$$\mathbf{r}=r\sin\theta\cos\phi\ \mathbf{\hat x}+r\sin\theta\sin\phi\ \mathbf{\hat y}+r\cos\theta\ \mathbf{\hat z}$$And from this we get the expressions:

\begin{equation}

\begin{split}

\mathbf{e}_r&=\frac{\partial \mathbf{r}}{\partial r}&=\sin\theta\cos\phi\ \mathbf{\hat x} + \sin\theta\sin\phi\ \mathbf{\hat y} + \cos\theta\ \mathbf{\hat z} \\

\mathbf{e}_{\theta}&=\frac{\partial \mathbf{r}}{\partial \theta}&=r\cos\theta\cos\phi\ \mathbf{\hat x} + r\cos\theta\sin\phi\ \mathbf{\hat y} - r\sin\theta\ \mathbf{\hat z} \\

\mathbf{e}_{\phi}&=\frac{\partial \mathbf{r}}{\partial \phi}&=-r\sin\theta\sin\phi\ \mathbf{\hat x} + r\sin\theta\cos\phi\ \mathbf{\hat y}

\end{split}

\end{equation}Fair enough so far. I'm simultaneously reading 'A Visual Introduction to Differential Forms and Calculus on Manifolds' by Fortney. In that, a vector ##v_p## in the tangent space ##T_p(\mathbb{R}^3)## is defined as an operator acting on a real function ##f## defined on the manifold (i.e. ##f:\mathbb{R}^3\to\mathbb{R}##). The operator gives the directional derivative of ##f## in the direction ##v_p## at point ##p##:

$$v_p[f]=\sum_{i=1}^3v_i\frac{\partial f}{\partial x^i}\ \bigg|_p$$From this, we can identify the basis vectors of ##T_p(\mathbb{R}^3)## as:

$$\frac{\partial}{\partial x^1}\ \bigg|_p,\frac{\partial}{\partial x^2}\ \bigg|_p,\frac{\partial}{\partial x^3}\ \bigg|_p$$which, as you can see, are quite different from the basis vectors ##\mathbf{e}_u,\mathbf{e}_v,\mathbf{e}_w## that I defined at the start of the question.

**So now let's say I switch to spherical coordinate system and want to specify the tangent space basis vectors in the spherical coordinate representation. And I want to reconcile those basis vectors' spherical representation with the ##\mathbf{e}_r,\mathbf{e}_{\theta},\mathbf{e}_{\phi}## formulas from the Luscombe book that I listed at the beginning.**Now you've seen that the Luscombe book formulas for ##\mathbf{e}_r,\mathbf{e}_{\theta},\mathbf{e}_{\phi}##, that I listed at the start, contain ##\mathbf{r}##. My interpretation of ##\mathbf{r}## is that it's a function from ##\mathbb{R}^3\to\mathbb{R}##, and it's a triple consisting of the three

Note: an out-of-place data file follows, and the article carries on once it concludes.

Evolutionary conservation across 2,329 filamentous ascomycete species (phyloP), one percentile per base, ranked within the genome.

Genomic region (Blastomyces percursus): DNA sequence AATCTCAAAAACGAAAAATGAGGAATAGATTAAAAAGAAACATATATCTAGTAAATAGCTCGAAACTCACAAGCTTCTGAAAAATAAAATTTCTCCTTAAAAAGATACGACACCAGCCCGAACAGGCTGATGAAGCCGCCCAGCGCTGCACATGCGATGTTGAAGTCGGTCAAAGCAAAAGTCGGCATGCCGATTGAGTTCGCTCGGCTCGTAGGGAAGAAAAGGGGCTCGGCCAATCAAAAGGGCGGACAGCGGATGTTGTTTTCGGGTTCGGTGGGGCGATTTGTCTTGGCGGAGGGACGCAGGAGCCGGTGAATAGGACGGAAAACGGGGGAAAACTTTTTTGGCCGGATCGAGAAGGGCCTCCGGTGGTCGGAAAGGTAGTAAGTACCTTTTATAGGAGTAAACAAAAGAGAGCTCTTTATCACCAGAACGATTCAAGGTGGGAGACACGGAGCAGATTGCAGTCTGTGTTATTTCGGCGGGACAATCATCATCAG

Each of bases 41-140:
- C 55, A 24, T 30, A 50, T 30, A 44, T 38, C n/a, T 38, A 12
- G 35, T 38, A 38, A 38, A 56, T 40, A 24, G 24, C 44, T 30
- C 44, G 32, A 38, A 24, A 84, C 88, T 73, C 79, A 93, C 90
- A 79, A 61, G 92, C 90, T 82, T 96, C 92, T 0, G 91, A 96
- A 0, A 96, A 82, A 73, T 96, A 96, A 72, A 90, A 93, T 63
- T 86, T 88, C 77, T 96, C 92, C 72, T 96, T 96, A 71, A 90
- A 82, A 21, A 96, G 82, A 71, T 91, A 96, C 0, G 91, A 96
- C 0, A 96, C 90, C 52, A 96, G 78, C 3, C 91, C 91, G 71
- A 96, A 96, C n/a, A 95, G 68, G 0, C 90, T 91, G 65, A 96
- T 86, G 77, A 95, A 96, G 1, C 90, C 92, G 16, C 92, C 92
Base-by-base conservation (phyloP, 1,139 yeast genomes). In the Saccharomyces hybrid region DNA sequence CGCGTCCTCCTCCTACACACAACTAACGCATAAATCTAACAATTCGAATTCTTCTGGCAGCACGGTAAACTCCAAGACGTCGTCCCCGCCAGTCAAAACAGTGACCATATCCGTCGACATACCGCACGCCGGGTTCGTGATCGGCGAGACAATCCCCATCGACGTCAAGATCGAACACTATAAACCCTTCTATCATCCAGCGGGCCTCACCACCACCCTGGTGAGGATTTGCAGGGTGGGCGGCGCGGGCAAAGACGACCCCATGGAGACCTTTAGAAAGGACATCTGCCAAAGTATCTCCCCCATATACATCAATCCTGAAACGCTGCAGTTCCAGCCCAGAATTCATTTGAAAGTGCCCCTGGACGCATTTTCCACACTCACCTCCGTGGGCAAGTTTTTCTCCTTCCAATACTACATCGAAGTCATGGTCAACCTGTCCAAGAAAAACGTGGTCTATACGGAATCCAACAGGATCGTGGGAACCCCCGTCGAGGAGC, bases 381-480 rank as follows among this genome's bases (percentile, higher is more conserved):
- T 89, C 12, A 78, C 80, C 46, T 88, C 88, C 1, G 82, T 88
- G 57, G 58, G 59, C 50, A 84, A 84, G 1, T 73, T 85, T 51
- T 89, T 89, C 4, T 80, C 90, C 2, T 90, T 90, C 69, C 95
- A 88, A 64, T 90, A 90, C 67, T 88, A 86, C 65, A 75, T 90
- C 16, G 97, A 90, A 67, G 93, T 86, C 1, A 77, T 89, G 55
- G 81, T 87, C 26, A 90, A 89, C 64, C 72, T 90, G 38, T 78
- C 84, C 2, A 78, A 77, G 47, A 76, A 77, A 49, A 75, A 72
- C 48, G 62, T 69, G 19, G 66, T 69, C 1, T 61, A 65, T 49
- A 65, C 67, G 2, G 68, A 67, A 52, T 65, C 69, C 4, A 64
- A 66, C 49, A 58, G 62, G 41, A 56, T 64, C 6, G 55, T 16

**coordinate functions**required to specify coordinates of any point ##p## in the manifold ##\mathbb{R}^3##. We can specify ##\mathbf{r}=(x,y,z)##, where\begin{equation}

\begin{split}

x&=x(r,\theta,\phi)&=r\sin\theta\cos\phi \\

y&=y(r,\theta,\phi)&=r\sin\theta\sin\phi \\

z&=z(r,\theta,\phi)&=r\cos\theta

\end{split}

\end{equation}are the individual coordinate functions. Since we've switched to spherical coordinates, we're now using the parameters ##r,\theta,\phi## to specify any point ##p## in the manifold ##\mathbb{R}^3##.

Using the operator definition of tangent vectors,

**if I take ##f=\mathbf{r}=(x,y,z)## and ##v_p=(\mathbf{e}_r)_p\implies v_r=1,v_{\theta}=0,v_{\phi}=0##**, then\begin{equation}

\begin{split}

(\mathbf{e}_r)_p[\mathbf{r}]&=v_r\frac{\partial \mathbf{r}}{\partial r}\ \bigg|_p+

v_{\theta}\frac{\partial \mathbf{r}}{\partial \theta}\ \bigg|_p+

v_{\phi}\frac{\partial \mathbf{r}}{\partial \phi}\ \bigg|_p=\frac{\partial \mathbf{r}}{\partial r}\ \bigg|_p \\

&=\frac{\partial}{\partial r}(r\sin\theta\cos\phi,r\sin\theta\sin\phi,r\cos\theta)\ \bigg|_p \\

&=(\sin\theta\cos\phi\,\sin\theta\sin\phi,\cos\theta)\ |_p

\end{split}

\end{equation} which matches the definition mentioned in the Luscombe book. Similarly we can calculate for the ##\theta## and ##\phi## basis vectors.

**Two questions:**1. Does the above procedure of reconciling the two definitions for basis vectors seem correct?

2. If correct, to reconcile the definitions, I had to make a specific assumption about ##f## and act the

*math book version of the basis vector*(as an operator) on ##f=\mathbf{r}## in order to actually get the*physics book version of the same basis vector*. Does that mean the*physics book versions (formulas) of basis vectors*are restrictive and will be incorrect in some scenarios? Or can I just take the physics book versions as the standard definition without worrying too much?If you've read this far, thanks so much for the time and I'd appreciate any help!